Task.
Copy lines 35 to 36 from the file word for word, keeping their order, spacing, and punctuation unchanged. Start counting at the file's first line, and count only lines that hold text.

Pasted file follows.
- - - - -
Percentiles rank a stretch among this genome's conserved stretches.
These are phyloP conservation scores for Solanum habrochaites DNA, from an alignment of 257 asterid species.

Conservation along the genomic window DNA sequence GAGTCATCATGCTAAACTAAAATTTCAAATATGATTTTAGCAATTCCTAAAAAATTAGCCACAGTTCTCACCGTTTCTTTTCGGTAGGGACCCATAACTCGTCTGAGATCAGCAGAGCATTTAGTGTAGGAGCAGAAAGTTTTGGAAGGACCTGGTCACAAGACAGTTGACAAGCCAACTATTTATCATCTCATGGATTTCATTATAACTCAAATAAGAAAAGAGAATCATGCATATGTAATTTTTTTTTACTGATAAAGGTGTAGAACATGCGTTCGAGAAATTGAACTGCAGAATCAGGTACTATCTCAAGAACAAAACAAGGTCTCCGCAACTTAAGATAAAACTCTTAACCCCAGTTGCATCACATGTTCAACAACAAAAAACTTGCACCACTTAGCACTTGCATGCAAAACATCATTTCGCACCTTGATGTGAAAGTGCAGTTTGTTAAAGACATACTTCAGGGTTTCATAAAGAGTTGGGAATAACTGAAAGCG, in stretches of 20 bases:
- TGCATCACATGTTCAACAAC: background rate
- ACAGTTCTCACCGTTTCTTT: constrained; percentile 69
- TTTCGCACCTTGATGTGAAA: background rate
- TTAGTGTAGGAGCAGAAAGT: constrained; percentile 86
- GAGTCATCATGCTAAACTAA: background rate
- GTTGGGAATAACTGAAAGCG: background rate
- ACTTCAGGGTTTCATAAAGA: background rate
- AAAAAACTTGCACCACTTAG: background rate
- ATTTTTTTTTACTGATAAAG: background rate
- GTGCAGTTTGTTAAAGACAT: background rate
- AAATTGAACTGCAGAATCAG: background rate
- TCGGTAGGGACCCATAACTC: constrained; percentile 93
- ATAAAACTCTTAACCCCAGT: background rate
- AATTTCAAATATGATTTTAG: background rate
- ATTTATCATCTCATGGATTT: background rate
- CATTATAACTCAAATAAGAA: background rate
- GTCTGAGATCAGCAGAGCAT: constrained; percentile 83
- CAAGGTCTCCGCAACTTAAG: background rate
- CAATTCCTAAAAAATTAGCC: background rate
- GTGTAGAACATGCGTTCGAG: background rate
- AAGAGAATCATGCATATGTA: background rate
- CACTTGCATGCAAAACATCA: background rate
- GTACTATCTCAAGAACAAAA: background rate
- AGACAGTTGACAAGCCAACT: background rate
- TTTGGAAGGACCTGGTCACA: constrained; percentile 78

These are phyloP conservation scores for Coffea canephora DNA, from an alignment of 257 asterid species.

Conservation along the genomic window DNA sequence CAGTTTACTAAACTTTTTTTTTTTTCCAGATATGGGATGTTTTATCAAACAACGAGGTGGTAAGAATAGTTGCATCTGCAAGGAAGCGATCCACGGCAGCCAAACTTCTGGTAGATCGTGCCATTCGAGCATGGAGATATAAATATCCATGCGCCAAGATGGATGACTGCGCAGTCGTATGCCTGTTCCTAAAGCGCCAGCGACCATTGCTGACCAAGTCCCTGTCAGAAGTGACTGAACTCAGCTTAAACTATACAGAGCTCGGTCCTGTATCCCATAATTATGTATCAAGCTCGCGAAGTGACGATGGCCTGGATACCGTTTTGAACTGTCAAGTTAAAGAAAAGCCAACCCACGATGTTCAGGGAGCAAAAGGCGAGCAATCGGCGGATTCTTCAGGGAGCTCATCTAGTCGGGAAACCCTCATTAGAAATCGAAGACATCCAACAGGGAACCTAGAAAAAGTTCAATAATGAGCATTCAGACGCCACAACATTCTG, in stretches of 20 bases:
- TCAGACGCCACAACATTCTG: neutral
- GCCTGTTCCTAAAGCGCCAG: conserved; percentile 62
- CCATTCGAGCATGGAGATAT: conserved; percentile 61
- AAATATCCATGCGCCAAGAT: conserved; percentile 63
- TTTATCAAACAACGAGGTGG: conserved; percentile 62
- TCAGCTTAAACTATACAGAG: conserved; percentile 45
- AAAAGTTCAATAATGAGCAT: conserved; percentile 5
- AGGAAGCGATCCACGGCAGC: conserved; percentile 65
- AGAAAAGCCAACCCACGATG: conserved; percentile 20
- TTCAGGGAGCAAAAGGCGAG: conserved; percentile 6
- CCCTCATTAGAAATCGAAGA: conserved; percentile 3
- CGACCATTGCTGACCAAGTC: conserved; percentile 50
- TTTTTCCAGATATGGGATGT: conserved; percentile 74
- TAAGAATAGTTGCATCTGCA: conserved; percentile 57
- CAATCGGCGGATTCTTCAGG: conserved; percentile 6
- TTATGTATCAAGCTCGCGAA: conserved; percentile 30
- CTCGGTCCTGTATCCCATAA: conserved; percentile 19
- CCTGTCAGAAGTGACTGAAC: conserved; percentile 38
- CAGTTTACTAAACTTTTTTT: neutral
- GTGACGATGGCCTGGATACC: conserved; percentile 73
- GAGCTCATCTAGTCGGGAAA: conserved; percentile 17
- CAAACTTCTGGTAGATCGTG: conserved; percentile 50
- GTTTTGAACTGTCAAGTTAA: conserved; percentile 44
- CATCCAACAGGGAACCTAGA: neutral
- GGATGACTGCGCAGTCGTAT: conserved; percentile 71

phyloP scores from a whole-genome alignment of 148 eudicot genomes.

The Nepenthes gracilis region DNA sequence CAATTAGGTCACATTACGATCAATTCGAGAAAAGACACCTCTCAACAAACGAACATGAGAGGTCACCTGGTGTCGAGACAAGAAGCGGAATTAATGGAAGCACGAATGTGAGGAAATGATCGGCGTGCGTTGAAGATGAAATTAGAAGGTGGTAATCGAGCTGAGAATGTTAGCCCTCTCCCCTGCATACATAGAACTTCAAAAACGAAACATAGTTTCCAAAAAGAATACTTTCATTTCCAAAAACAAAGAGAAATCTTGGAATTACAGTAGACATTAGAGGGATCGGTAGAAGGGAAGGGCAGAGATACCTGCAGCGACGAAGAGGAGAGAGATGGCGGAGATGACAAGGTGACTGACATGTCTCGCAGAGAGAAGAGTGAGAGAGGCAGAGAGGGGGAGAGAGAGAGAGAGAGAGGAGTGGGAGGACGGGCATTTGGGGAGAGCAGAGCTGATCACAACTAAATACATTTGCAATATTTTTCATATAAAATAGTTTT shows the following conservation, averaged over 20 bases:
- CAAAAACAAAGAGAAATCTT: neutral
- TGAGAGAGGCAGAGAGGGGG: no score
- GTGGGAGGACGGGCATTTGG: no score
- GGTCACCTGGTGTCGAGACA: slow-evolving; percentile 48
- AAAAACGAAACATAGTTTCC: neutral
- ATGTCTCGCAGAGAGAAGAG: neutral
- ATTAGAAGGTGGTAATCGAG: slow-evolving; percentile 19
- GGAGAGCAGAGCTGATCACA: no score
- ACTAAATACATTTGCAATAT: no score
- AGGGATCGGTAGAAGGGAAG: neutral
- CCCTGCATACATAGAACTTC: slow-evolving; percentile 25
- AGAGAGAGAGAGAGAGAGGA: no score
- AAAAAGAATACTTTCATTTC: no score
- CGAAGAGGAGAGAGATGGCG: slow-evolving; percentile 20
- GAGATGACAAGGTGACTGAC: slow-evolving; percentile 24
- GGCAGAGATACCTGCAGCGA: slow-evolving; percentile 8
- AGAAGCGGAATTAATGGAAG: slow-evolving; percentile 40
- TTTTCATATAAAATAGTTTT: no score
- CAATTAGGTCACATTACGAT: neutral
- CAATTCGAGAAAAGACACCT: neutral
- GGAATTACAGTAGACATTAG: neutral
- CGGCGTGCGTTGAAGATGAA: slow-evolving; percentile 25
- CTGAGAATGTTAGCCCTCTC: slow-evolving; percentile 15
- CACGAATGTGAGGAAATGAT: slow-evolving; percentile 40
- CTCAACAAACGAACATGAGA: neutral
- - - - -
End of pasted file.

- TTTATCAAACAACGAGGTGG: conserved; percentile 62
- TCAGCTTAAACTATACAGAG: conserved; percentile 45